What have you done this summer?
[In April,] the Fédération Etudiante Universitaire du Québec (FEUQ) had just collapsed. [All the] student federations [met] at the One Table [meeting where] they split into two groups: [...The] Union des Etudiants à Québec (UEQ), and Association for the Voice of Education in Québec (AVEQ). Basically, I’ve been going to congresses [for both groups] all summer. [At the congresses, we decided] things like the voting method, the structures, what are the portfolios [and] what are the committees.
I was [also] involved a lot with Frosh and trying to minimize any sort of disturbances. I delivered a letter to every house in the Milton-Parc area with my number, [and] we worked with street teams again.
What are some upcoming projects
you’ve been working on?
Anti-Austerity Week [is] a huge component of my portfolio. Working with [the Concordia Student Union], we’re doing a joint information campaign and also [keeping] in touch with the other student groups in Quebec. Association pour une Solidarité Syndicale Étudiante (ASSÉ) is doing the One Movement, Ten Billion Solutions campaign, which a lot of folks are taking on, and we’re hoping to incorporate some of that in our narrative.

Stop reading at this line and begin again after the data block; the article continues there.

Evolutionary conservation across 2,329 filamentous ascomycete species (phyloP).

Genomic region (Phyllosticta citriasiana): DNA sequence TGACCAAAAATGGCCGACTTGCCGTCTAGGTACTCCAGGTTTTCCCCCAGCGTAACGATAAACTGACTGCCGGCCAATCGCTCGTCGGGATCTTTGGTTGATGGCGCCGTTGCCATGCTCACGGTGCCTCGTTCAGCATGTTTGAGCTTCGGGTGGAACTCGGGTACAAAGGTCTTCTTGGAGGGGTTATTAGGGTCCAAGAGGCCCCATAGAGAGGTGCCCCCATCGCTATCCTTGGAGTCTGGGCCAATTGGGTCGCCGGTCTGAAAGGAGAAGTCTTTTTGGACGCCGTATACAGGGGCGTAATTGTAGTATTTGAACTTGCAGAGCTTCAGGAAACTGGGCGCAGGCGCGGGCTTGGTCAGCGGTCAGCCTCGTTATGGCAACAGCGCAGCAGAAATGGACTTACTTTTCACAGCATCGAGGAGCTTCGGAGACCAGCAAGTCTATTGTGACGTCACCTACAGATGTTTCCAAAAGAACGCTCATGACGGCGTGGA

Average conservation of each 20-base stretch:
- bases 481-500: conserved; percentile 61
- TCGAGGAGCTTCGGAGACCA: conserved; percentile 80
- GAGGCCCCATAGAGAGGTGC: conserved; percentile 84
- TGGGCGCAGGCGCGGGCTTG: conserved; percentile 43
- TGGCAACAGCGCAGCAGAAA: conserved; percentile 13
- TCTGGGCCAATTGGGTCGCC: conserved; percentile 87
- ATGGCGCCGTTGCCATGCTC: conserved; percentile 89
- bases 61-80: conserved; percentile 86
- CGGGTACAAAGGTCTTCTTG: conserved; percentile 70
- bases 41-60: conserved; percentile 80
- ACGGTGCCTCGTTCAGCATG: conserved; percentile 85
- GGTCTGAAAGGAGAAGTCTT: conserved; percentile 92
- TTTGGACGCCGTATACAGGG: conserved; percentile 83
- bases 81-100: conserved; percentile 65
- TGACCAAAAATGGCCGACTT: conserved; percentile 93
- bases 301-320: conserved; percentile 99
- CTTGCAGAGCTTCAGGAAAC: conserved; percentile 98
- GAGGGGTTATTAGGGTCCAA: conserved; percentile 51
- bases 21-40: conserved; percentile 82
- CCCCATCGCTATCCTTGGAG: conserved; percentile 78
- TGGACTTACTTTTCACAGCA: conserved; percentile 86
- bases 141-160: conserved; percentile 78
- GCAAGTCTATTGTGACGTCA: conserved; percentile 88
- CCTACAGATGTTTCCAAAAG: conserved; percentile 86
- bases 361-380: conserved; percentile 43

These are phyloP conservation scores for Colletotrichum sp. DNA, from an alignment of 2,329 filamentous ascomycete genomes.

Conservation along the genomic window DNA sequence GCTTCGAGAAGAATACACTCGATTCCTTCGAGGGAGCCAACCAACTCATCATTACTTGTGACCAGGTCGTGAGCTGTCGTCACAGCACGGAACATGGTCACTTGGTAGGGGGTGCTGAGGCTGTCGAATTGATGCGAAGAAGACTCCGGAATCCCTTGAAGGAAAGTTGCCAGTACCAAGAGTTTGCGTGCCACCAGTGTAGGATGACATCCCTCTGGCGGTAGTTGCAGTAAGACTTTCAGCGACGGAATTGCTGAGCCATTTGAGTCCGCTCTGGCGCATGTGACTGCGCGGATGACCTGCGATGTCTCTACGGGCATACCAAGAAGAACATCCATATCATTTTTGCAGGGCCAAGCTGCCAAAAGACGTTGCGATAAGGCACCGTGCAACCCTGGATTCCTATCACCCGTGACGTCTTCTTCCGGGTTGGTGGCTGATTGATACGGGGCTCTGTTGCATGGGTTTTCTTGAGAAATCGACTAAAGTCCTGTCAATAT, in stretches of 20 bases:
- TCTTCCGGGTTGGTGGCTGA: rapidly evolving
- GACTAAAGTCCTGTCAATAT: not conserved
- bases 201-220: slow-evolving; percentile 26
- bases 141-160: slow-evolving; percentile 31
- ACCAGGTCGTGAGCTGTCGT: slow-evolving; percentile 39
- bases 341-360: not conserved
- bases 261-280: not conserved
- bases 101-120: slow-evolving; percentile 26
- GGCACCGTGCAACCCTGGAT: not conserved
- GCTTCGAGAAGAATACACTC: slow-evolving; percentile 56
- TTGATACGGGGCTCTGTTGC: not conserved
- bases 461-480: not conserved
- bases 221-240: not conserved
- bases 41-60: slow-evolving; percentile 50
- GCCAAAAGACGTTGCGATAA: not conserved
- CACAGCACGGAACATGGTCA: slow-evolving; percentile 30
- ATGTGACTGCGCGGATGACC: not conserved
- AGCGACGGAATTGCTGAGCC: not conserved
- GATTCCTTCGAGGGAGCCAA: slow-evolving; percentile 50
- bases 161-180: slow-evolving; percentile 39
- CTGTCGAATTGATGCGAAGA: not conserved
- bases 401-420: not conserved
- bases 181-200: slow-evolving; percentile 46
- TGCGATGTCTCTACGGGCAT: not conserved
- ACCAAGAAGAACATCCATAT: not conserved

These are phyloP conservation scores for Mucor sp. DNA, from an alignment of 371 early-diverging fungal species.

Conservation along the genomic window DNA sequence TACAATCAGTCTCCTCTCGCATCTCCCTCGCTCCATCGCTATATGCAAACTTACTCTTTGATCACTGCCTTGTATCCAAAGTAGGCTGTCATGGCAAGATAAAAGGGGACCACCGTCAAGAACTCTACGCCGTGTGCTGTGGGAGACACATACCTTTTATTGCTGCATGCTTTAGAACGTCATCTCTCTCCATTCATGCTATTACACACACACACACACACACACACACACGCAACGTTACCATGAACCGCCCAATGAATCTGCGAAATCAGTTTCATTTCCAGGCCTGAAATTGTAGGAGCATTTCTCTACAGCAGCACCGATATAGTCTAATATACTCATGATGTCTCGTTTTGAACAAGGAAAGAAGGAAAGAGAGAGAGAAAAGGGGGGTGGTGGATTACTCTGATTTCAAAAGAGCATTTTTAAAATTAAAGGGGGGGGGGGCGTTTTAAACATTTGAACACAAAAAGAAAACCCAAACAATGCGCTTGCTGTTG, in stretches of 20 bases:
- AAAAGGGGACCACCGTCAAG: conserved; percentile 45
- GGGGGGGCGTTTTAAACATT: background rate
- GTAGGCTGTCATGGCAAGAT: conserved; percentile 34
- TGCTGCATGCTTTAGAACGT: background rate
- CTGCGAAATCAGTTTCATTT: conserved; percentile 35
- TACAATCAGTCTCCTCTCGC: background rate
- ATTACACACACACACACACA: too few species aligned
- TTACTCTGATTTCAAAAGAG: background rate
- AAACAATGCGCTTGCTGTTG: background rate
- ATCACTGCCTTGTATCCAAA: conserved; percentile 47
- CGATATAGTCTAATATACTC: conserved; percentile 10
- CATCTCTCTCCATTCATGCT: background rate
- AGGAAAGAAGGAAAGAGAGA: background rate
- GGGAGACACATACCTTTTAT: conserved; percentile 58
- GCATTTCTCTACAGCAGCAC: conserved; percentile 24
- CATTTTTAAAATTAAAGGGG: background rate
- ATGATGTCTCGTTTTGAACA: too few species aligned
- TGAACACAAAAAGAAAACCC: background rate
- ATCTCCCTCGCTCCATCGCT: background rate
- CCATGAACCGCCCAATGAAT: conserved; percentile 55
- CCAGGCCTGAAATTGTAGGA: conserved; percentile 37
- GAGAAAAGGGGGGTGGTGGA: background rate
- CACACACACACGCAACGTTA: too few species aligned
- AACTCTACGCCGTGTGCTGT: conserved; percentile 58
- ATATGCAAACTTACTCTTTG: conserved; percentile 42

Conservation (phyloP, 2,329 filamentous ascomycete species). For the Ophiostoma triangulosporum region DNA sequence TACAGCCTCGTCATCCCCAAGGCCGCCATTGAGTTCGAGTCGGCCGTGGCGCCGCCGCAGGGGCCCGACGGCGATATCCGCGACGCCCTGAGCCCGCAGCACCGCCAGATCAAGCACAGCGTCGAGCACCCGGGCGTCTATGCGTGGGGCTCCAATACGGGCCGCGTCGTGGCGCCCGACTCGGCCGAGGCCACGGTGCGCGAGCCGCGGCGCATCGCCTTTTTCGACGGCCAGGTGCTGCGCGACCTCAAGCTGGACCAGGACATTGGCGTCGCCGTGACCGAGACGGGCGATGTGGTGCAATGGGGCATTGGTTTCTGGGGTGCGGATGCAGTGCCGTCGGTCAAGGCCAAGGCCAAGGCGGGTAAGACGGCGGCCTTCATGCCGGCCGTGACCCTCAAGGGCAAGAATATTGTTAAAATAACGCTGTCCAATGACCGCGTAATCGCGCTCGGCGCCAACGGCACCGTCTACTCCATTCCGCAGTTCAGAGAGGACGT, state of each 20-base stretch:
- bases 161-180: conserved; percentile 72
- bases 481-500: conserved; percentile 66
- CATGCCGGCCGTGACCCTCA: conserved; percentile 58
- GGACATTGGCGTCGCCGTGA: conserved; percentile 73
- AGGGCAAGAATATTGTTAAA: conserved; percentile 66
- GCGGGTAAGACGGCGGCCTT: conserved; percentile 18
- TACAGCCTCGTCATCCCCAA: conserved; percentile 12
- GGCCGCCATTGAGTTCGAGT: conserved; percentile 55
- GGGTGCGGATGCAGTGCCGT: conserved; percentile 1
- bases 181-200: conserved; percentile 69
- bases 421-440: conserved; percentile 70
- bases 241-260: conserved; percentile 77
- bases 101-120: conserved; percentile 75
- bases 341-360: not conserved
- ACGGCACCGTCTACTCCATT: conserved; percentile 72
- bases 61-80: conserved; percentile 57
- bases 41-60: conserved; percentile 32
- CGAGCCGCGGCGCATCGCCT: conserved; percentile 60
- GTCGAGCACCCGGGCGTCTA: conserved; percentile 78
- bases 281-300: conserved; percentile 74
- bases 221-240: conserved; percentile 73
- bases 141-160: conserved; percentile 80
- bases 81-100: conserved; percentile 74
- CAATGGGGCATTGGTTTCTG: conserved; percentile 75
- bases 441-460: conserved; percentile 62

We [also] launched a website called McGillvotes.com. We’re going to be doing a vote mob, which is like a flash mob meets youth engagement, [on] Sept. 29. [On Sept.] 30, we’re having a federal election debate with CKUT. [We’re] doing a second debate with CKUT on Oct. 13 regarding inter-sectional perspectives on democracy. We’re also promoting voting on campus, so from Oct. 5 to 8, there’s going to be voting on campus.
What challenges do you foresee?
I think that austerity is not always a colloquial language, and it’s sometimes a difficult concept. It’s really really important that our students know what that means and why people are campaigning, and how it has affected Montreal, McGill, and Quebec [....] I hope to see a lot of solidarity in between students and workers; I think that’s a hugely important goal.